Cholinesterase inhibitors are a group of drugs recommended for the treatment of Alzheimer’s disease, but their effects on cognition have been discussed, and few studies have investigated their long-term effects. A new study involving researchers from the Karolinska Institutet in Sweden and published in the journal Neurology shows lasting cognitive benefits and reduced mortality up to five years after diagnosis.
Alzheimer’s disease is a cognitive brain disease that affects millions of patients around the world. Approximately 100,000 people in Sweden live with the diagnosis, which has a profound impact on the lives of them and their families. Most of those diagnosed are over 65, but there are some patients who are diagnosed in their 50s.
The current cost of care and treatment for people with dementia in Sweden is approximately SEK 60 billion per year. This equates to the cost of caring for and treating cardiovascular disease and is twice the cost of treating cancer.
In Alzheimer’s disease, there are changes in several chemical neurotransmitters in the brain, and thus in the ability of neurons to communicate with each other. Acetylcholine is one such substance and plays a key role in cognitive functions such as memory, attention and concentration.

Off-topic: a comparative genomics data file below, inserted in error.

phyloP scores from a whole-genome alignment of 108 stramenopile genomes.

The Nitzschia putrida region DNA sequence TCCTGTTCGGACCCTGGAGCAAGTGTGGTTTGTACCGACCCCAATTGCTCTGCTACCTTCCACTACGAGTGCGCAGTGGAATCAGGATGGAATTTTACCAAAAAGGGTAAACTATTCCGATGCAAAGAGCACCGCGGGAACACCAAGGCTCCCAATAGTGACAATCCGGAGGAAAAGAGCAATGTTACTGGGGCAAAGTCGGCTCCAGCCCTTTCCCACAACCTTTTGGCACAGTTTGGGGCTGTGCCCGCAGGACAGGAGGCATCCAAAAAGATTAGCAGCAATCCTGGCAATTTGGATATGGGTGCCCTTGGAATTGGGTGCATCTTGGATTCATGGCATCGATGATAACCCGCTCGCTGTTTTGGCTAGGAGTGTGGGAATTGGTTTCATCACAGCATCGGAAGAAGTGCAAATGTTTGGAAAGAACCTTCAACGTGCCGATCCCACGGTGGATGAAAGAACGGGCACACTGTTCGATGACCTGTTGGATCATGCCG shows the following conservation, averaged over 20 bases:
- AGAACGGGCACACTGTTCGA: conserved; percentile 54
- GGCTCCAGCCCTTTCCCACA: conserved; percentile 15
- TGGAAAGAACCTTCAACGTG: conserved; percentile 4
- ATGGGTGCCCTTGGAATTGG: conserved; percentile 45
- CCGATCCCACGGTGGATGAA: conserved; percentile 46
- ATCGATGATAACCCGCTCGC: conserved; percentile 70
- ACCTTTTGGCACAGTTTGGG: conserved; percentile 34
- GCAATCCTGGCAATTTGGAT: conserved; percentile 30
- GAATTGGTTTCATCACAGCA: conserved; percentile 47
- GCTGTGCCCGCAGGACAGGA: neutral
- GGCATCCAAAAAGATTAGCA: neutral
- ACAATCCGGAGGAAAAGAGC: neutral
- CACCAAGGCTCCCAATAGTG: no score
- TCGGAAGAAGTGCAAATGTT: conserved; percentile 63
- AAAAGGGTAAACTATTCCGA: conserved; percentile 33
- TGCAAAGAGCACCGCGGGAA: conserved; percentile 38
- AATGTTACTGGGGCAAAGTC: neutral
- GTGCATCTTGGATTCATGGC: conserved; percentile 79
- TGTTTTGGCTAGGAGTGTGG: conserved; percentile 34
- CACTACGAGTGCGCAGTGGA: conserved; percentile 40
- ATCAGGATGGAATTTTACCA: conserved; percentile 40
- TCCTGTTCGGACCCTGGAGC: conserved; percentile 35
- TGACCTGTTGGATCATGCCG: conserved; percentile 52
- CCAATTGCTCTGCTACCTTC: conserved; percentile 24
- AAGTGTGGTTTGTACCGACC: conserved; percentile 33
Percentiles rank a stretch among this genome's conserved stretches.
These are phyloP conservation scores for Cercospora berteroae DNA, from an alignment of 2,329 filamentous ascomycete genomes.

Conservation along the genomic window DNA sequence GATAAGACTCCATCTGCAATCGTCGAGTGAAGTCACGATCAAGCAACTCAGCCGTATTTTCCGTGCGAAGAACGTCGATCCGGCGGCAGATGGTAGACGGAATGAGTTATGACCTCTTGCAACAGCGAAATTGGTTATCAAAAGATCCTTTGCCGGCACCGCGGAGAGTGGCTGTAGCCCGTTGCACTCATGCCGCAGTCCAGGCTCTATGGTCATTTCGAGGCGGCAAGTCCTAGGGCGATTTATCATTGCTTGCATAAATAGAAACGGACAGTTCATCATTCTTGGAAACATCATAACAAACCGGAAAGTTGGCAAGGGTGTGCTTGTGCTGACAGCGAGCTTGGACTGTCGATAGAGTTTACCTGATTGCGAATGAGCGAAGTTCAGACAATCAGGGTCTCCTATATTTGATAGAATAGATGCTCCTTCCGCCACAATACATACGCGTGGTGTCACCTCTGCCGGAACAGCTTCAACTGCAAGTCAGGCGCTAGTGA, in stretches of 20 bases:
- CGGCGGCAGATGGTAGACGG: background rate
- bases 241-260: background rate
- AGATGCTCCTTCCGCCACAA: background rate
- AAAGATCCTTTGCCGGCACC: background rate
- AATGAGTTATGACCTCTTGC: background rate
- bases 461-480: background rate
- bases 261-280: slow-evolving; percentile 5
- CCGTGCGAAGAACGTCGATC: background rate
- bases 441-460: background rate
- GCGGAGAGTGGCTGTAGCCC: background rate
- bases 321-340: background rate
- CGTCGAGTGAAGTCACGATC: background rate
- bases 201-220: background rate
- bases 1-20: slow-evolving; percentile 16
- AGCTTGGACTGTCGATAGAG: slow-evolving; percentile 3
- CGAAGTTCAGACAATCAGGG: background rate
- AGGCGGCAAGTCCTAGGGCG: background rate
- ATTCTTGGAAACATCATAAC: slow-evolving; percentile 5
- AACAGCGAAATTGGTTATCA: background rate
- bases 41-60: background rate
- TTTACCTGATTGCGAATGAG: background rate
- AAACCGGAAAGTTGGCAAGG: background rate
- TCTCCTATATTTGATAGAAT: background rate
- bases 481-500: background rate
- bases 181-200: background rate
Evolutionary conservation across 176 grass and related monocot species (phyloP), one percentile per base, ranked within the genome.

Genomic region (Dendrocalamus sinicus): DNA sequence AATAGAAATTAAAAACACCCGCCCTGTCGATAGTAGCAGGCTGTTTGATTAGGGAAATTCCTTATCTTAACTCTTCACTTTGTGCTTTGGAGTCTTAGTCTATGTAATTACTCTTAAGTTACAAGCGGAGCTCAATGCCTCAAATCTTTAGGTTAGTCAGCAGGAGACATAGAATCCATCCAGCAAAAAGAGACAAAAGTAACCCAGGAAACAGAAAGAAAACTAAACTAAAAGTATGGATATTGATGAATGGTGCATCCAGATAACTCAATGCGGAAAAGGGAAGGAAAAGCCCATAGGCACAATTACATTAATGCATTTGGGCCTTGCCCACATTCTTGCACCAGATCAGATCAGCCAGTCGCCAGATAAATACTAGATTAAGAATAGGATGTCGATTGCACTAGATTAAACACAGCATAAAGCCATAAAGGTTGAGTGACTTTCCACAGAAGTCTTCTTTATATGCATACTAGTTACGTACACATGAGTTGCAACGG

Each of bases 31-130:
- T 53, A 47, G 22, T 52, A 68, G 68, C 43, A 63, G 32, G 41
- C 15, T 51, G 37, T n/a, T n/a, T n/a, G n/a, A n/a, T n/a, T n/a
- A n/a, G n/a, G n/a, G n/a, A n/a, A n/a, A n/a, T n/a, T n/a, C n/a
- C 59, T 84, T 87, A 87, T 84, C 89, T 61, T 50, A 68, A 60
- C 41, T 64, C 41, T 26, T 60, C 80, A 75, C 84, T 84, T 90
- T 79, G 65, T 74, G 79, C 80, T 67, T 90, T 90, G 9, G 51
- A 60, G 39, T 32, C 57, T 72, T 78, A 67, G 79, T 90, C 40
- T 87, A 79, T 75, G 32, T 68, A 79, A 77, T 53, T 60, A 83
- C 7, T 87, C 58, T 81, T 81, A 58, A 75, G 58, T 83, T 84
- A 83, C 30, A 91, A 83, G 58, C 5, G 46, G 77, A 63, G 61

There are three drugs that act as cholinesterase inhibitors and are used to treat Alzheimer’s disease: galantamine, donepezil and rivastigmine.
However, the effects of cholinesterase inhibitors have been discussed, in part because there are relatively few longitudinal clinical studies. Researchers from the Karolinska Institutet and Umeå University have now conducted a registration study of patients with Alzheimer’s disease over five years from the time of diagnosis.
The study is based on data from SveDem (Swedish Dementia Registry) on 11,652 patients treated with cholinesterase inhibitors and a corresponding control group of 5,826 untreated patients.
The results showed that treatment with cholinesterase inhibitors was associated with a slower decline in cognitive abilities over five years and 27 percent lower mortality in patients with Alzheimer’s disease compared with controls.
Of the three drugs, galantamine had the strongest effect on cognition, which could be due to its effect on nicotinic receptors and its inhibitory action on the enzyme acetylcholinesterase, which degrades the neurotransmitter acetylcholine. “
Hong Xu, first author of the study, postdoctoral researcher, Department of Neurobiology, Nursing and Society, Karolinska Institutet
“Our results provide strong support for current recommendations for treating people with Alzheimer’s disease with cholinesterase inhibitors, but also show that the therapeutic effect lasts a long time,” says study author and initiator Maria Eriksdotter, a professor in the Department of Neurobiology. Science of Nursing and Society, Karolinska Institutet.
Xu, H., and others. (2021) Long-term effects of cholinesterase inhibitors on cognitive decline and mortality. Neurology. doi.org/10.1212/WNL.0000000000011832.